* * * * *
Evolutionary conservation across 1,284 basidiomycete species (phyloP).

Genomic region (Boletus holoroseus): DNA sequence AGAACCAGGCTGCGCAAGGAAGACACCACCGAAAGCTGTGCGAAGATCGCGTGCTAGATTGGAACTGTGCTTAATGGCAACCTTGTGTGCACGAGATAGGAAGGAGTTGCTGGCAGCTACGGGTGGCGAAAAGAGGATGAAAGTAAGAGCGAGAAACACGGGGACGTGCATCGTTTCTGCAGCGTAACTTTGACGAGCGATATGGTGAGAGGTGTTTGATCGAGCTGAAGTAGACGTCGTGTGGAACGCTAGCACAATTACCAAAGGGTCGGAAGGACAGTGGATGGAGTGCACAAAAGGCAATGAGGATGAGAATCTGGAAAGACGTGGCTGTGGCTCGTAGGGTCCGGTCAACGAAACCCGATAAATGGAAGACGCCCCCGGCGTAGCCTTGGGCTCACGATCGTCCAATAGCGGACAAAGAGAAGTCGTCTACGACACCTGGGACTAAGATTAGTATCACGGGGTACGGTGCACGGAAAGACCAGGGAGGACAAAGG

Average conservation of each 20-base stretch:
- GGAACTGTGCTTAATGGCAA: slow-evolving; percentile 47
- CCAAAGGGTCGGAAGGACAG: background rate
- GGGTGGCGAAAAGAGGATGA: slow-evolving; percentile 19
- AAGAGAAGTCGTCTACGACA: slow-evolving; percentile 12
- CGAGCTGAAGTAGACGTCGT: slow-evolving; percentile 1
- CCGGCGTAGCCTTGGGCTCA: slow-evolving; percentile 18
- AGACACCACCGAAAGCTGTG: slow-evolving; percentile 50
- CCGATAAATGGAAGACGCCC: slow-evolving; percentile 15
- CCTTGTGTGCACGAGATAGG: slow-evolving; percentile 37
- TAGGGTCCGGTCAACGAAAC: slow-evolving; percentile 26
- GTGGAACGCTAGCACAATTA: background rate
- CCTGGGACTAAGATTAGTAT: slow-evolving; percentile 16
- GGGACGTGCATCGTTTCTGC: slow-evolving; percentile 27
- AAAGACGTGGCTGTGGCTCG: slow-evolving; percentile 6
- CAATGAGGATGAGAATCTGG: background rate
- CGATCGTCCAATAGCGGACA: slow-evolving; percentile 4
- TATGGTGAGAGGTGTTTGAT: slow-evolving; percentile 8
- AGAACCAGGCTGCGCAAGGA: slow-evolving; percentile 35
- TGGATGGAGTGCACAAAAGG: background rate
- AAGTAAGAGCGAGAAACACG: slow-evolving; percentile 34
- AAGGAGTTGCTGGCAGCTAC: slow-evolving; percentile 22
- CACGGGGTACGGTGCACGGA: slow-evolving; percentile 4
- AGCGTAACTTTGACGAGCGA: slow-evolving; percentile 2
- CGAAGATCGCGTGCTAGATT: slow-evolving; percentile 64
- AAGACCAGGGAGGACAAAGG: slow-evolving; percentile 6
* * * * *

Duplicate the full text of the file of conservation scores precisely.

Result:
Evolutionary conservation across 1,284 basidiomycete species (phyloP).

Genomic region (Boletus holoroseus): DNA sequence AGAACCAGGCTGCGCAAGGAAGACACCACCGAAAGCTGTGCGAAGATCGCGTGCTAGATTGGAACTGTGCTTAATGGCAACCTTGTGTGCACGAGATAGGAAGGAGTTGCTGGCAGCTACGGGTGGCGAAAAGAGGATGAAAGTAAGAGCGAGAAACACGGGGACGTGCATCGTTTCTGCAGCGTAACTTTGACGAGCGATATGGTGAGAGGTGTTTGATCGAGCTGAAGTAGACGTCGTGTGGAACGCTAGCACAATTACCAAAGGGTCGGAAGGACAGTGGATGGAGTGCACAAAAGGCAATGAGGATGAGAATCTGGAAAGACGTGGCTGTGGCTCGTAGGGTCCGGTCAACGAAACCCGATAAATGGAAGACGCCCCCGGCGTAGCCTTGGGCTCACGATCGTCCAATAGCGGACAAAGAGAAGTCGTCTACGACACCTGGGACTAAGATTAGTATCACGGGGTACGGTGCACGGAAAGACCAGGGAGGACAAAGG

Average conservation of each 20-base stretch:
- GGAACTGTGCTTAATGGCAA: slow-evolving; percentile 47
- CCAAAGGGTCGGAAGGACAG: background rate
- GGGTGGCGAAAAGAGGATGA: slow-evolving; percentile 19
- AAGAGAAGTCGTCTACGACA: slow-evolving; percentile 12
- CGAGCTGAAGTAGACGTCGT: slow-evolving; percentile 1
- CCGGCGTAGCCTTGGGCTCA: slow-evolving; percentile 18
- AGACACCACCGAAAGCTGTG: slow-evolving; percentile 50
- CCGATAAATGGAAGACGCCC: slow-evolving; percentile 15
- CCTTGTGTGCACGAGATAGG: slow-evolving; percentile 37
- TAGGGTCCGGTCAACGAAAC: slow-evolving; percentile 26
- GTGGAACGCTAGCACAATTA: background rate
- CCTGGGACTAAGATTAGTAT: slow-evolving; percentile 16
- GGGACGTGCATCGTTTCTGC: slow-evolving; percentile 27
- AAAGACGTGGCTGTGGCTCG: slow-evolving; percentile 6
- CAATGAGGATGAGAATCTGG: background rate
- CGATCGTCCAATAGCGGACA: slow-evolving; percentile 4
- TATGGTGAGAGGTGTTTGAT: slow-evolving; percentile 8
- AGAACCAGGCTGCGCAAGGA: slow-evolving; percentile 35
- TGGATGGAGTGCACAAAAGG: background rate
- AAGTAAGAGCGAGAAACACG: slow-evolving; percentile 34
- AAGGAGTTGCTGGCAGCTAC: slow-evolving; percentile 22
- CACGGGGTACGGTGCACGGA: slow-evolving; percentile 4
- AGCGTAACTTTGACGAGCGA: slow-evolving; percentile 2
- CGAAGATCGCGTGCTAGATT: slow-evolving; percentile 64
- AAGACCAGGGAGGACAAAGG: slow-evolving; percentile 6